How cryptocurrency is breaking into fashion

Retail Gazette speaks to industry experts to discuss the rise of cryptocurrency within the fashion retail sector.

Retail Gazette speaks to industry experts to discuss the rise of cryptocurrency within the fashion industry.
"Cryptocurrencies are extremely easy to implement into any business model" - Joe Downie, CMO of NiceHash.

At the start if the year, the value of bitcoin surpassed the £41,180 mark.

Now, as digital tokens continue to surge as consumers move away from cash and more businesses across the world begin to accept cryptocurrency, retailers have begun to adapt accordingly.

Just this month Philipp Plein became the world’s first fashion company to accept payment in 15 different cryptocurrencies.

But what exactly is cryptocurrency and blockchain?

Simply stated, a cryptocurrency is a type of currency such as the pound sterling but it is digital. Cryptocurrencies use “decentralised control”, which means that they aren’t controlled by one person, government or central bank.

Meanwhile, blockchain is the technology that enables the existence of cryptocurrency.

Bitcoin is the name of the best-known cryptocurrency, the one for which blockchain technology was invented.

Following the news of Phillipp Plein adopting crytocurrency as a form of payment, Katie Ramsingh, a fashion copywriter and content consultant, said this was the start of a new trend.

“The number of fashion brand’s accepting crypto will only increase in years to come,” she told Retail Gazette.

Luxury watchmaker Hublot is also accepting crypto payments, while luxury retail conglomerate LVMH is trialling blockchain-based authentication. Separately, leading fashion houses and retailers Burberry, Givenchy and Dolce & Gabbana are all dabbling in NFTs – another form of cryptocurrency.

“Digital assess and digital currency are the future, especially for Gen-Z consumers who are being bought up around a wide range of e-products,” Ramsingh added.

Katharine Wooller, UK managing director of crypto wealth platform Dahcxi, said: “There was always an inevitability of the acceptance of cryptocurrencies by international business, retailers being no exception – the question was never if it was simply when.”

Wooller stated that while Philipp Plein may be the first global fashion retailer to accept payment in crypto, we should expect many more to follow suit.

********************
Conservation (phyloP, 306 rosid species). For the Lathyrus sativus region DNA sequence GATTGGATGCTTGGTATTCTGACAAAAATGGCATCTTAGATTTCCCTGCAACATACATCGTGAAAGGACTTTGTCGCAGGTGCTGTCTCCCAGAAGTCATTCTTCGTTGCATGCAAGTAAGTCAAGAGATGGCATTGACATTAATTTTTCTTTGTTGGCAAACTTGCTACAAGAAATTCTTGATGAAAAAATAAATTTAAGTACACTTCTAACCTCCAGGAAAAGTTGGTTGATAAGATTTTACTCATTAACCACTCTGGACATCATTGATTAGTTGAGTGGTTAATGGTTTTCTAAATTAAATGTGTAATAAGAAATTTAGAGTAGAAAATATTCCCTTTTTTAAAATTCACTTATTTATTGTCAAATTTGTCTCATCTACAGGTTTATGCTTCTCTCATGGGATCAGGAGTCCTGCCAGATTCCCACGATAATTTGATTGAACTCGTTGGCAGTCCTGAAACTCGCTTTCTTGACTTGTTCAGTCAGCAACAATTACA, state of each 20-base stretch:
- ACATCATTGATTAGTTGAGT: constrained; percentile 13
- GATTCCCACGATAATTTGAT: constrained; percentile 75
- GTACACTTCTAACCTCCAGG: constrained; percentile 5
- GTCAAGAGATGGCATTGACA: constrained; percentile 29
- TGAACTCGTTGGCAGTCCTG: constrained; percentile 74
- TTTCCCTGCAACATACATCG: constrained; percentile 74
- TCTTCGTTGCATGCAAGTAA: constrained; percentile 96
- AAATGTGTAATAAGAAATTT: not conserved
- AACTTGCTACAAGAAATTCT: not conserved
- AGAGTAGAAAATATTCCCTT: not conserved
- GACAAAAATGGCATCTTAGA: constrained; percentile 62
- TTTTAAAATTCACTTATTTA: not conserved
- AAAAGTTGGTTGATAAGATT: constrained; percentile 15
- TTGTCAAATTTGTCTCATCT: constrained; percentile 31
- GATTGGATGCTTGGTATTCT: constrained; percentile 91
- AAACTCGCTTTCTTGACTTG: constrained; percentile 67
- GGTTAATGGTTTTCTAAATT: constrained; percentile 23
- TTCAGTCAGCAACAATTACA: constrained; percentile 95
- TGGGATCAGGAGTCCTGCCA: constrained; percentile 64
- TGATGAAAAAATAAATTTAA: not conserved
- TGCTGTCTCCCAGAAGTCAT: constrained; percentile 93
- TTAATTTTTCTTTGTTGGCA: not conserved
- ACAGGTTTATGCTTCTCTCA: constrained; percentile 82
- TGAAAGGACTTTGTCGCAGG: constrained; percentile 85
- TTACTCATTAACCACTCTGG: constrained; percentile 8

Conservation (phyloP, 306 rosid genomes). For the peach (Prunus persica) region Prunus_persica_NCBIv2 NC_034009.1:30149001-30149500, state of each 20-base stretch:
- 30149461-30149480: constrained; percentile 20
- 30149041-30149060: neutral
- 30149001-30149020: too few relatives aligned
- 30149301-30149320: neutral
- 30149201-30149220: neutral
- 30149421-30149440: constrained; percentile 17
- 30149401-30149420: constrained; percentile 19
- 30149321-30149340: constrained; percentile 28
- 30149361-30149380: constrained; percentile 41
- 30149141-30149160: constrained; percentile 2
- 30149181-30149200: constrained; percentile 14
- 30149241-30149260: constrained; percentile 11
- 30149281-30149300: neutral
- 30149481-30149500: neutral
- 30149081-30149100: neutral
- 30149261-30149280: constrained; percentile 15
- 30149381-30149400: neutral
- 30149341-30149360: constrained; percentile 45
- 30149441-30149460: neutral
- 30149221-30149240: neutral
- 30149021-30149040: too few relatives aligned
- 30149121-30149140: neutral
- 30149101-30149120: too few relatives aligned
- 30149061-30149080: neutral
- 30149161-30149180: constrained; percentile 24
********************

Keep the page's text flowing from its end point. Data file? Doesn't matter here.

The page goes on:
“Fashion retailers in general have complex and globally distributed supply and logistics chains,” she said.

“As a German-based company, even given the stability of the euro, the associated foreign exchange cost of paying for products in local currency from suppliers around the world must be enormous.

“If suppliers, distributors, and customers alike can be encouraged to transact in crypto, international finance becomes simpler and more cost effective at a stroke.

“We expect this trend to cascade throughout the retail sector in all international business”

“Plein is a top-priced luxury brand so, in part, accepting payment in crypto may be playing to the transactional preferences of his high-net-worth customers.

“Then again, like many upscale fashion retailers, whilst for the time being keeping a high street presence, Plein is building its online presence.

“Crypto transactions between digital wallets makes e-commerce easy, whilst reducing transaction costs for both parties from card payment facilitators.

“At high street level it will happen too, albeit the pace will be slower.

“The day will come, probably sooner than most people think, when consumers will be able to opt to be paid in crypto.”

Wooller stated that the fact Phillip Plein was happy to accept crypto for retail goods meant it was finding its sense of purpose as a real currency.


At the height of the Covid-19 pandemic, shoppers were urged to use alternatives to cash when shopping to reduce the spread of the virus through notes and coins.

When asked if he thought the pandemic had accelerated the trend of cryptocurrencies, Geri Cupi, founder of banking app Twig, said he felt it did.